I thought Abcam (LON:ABC) were below forecast? Yes but the price soon recovered, I thought the fall was overdone, if I had seen them at around 1020p I would have bought shares, another similar case has been Frontier Developments (LON:FDEV) that fell about 30% on results that were ahead of forecasts again they soon recovered. So I'm seeing buying opportunities here. The time to sell these type of shares is when growth begins to slow, that's why I sold Domino's Pizza (LON:DOM). But the High Flyers and CAMSLIM screens have done very well, many people sell out too early, myself included, I did that with Boohoo (LON:BOO) and £FVER.

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bluecurve 13th Sep '18 3 of 10

Another High Flyer, Blue Prism (LON:PRSM), down around 8% this morning - at one point down 25%. No news that I'm aware of, just a piece on FT Alphaville that points out the obvious (it's loss making and has competition). I hold a small position in this and the share price has done very well over the last 18 months (+350%)

I'm well aware that, although a High Flyer, the underlying financials don't support the valuation - it's more of a story stock. Whether profitable or not, It's surprising how quickly sentiment can change on very little news, and what few buyers there can be to support these types of stocks when someone decides to sell in size.

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JohnEustace 13th Sep '18 4 of 10

In reply to post #398454

I see that Keith Ashworth-Lord has sold out of Domino's Pizza (LON:DOM) in his Buffetology fund. His latest newsletter highlights the fact that the CEO has gone through three FD's in less than five years and is at loggerheads with a number of franchisees.

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Roger Lawson 13th Sep '18 5 of 10

As Abcam is one of my bigger holdings, the abrupt share price fall was certainly a shock - see my blog post on the subject here: https://roliscon.blog/2018/09/11/brexit-abcam-victoria-and-the-beaufort-case/ . To some extent, after a positive recent run I think the share price got a bit ahead of where it should have been, but it's worth noting that the directors were buying today.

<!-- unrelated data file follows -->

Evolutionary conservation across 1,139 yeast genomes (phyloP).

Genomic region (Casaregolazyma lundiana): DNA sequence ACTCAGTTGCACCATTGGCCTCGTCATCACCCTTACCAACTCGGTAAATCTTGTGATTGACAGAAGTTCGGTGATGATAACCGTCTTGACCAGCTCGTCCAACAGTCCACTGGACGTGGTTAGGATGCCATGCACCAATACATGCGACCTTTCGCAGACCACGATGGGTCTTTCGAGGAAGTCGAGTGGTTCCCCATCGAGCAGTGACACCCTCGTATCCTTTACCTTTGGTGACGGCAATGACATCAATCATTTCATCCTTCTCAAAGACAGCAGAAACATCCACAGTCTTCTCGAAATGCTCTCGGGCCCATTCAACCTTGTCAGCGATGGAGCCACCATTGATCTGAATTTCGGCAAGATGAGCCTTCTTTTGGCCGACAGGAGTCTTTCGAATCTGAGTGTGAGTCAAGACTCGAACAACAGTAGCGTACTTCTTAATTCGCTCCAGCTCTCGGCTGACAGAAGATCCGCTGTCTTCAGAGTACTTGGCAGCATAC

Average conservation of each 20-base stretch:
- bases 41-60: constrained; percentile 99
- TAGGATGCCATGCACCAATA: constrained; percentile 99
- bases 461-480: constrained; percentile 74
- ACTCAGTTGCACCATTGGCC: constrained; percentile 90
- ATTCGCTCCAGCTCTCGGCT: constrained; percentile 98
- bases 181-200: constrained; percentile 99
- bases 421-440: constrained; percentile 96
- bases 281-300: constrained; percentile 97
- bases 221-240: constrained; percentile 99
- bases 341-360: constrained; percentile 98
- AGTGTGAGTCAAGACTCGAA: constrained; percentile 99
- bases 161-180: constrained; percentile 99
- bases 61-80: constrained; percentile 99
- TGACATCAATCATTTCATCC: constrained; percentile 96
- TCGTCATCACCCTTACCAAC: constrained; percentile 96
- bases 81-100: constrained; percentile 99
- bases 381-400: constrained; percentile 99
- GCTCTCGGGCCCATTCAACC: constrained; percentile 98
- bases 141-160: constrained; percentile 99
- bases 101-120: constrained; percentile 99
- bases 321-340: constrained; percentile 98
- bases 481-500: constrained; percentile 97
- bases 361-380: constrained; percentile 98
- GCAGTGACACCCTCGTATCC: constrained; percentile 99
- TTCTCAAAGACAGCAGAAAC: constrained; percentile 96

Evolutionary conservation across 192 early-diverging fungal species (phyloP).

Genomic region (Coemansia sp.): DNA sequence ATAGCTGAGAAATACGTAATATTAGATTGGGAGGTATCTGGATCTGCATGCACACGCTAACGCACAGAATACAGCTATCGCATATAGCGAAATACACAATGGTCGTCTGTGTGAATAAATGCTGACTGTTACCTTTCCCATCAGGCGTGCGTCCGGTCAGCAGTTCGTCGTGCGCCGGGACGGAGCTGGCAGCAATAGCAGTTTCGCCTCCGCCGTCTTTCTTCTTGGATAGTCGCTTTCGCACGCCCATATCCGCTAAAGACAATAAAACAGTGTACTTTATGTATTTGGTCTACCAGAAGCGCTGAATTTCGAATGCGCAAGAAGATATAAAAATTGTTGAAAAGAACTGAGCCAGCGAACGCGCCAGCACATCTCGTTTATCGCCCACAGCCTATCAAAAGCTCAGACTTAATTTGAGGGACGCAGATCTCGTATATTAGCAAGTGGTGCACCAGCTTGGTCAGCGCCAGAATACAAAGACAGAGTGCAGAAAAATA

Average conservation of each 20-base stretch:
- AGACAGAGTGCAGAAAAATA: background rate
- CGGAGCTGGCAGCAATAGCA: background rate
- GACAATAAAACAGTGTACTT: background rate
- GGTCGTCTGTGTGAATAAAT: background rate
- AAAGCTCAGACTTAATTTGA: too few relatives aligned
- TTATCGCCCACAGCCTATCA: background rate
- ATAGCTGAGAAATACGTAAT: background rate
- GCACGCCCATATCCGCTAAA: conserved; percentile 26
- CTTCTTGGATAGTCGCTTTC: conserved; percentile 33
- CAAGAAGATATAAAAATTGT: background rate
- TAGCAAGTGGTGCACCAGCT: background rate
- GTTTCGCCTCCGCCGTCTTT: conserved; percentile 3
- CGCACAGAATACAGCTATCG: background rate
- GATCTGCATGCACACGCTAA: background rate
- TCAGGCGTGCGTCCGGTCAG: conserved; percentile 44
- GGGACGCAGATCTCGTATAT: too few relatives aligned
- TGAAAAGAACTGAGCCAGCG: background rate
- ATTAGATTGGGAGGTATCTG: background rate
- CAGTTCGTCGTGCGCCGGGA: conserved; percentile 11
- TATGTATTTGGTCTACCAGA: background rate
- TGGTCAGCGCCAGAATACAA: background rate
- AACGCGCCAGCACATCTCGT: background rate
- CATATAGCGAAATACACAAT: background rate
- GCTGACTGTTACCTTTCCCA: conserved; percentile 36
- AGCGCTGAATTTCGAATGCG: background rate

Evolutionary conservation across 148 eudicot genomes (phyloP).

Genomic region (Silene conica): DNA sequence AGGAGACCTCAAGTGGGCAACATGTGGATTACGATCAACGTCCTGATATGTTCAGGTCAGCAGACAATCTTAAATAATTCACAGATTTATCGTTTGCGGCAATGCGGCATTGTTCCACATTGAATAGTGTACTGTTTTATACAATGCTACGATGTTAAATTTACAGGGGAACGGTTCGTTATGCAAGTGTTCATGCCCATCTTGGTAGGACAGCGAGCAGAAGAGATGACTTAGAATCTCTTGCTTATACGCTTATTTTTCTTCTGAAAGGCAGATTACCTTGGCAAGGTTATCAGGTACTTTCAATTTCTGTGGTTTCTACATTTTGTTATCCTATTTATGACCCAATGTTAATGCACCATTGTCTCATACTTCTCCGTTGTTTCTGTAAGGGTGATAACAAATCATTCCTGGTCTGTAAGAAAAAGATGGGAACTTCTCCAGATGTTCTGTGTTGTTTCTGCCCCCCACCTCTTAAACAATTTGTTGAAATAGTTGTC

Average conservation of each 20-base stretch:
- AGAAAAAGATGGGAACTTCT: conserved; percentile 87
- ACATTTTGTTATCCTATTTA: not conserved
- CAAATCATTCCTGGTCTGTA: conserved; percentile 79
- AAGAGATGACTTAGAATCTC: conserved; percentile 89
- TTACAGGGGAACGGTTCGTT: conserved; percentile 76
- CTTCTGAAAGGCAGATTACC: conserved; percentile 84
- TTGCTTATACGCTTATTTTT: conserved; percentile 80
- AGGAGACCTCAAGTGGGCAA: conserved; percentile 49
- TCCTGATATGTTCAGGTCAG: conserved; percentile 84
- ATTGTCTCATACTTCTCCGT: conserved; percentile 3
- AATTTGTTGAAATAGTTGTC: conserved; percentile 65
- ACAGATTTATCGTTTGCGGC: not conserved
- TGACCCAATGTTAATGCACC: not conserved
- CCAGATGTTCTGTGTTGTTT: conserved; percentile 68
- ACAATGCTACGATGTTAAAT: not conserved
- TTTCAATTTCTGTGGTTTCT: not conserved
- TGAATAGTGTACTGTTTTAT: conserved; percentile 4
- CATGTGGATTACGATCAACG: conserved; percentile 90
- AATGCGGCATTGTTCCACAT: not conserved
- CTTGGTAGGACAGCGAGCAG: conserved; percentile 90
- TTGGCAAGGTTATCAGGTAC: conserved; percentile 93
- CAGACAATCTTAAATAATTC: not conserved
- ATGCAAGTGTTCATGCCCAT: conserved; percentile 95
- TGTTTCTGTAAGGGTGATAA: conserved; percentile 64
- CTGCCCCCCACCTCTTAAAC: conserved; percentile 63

Website: Roliscon
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ACounsell 14th Sep '18 6 of 10

Not a holder of Abcam (LON:ABC) but do feel this is a classic example of the short termism prevalent in much of the investment fraternity - notably City institutions. The reason for the fall despite 'in-line' results according to Ben's article 'was that Abcam (LON:ABC) said it was planning to invest more in research, development and expansion' and this would 'put pressure on earnings in future years'. This is not the first company to make this type of a statement with a resultant hit to a high flying share price but I would ask how can a technology business grow revenue and earnings in the longer term? By 'investing more in research, development and expansion' I would suggest! At least that is what the likes of £AAPL have done and they are now a trillion dollar company so it would seem to pay off 'long term' for the company and the shareholders.

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twiggytwo 19th Sep '18 7 of 10

Very interesting article as Abcam has been one of my best performing stocks over the last 3 years and it was a nasty shock to see the price fall after such good results. I bought this as a 'fledgling' and on Jim Slater fundamentals which seem to work well along with plenty of research about the company. It appeared to have products which were original and not easily copied and I think that still holds so will stick with it!

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FREng 19th Sep '18 8 of 10

In reply to post #398574


Were the directors actually making a discretionary purchase of the shares, or was it an automatic purchase as a result of their remuneration agreements? The announcements make it seem the latter.

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bill772037 19th Sep '18 9 of 10

as a holder of Abcam I was disappointed but I am in favour of more expenditure on R&D . Bodes well for the future

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AnonymousUser252054 19th Sep '18 10 of 10

'At one point during the day, its price was down by more than 30 percent.'

Presumably by then most holders would have had their stop loss hit?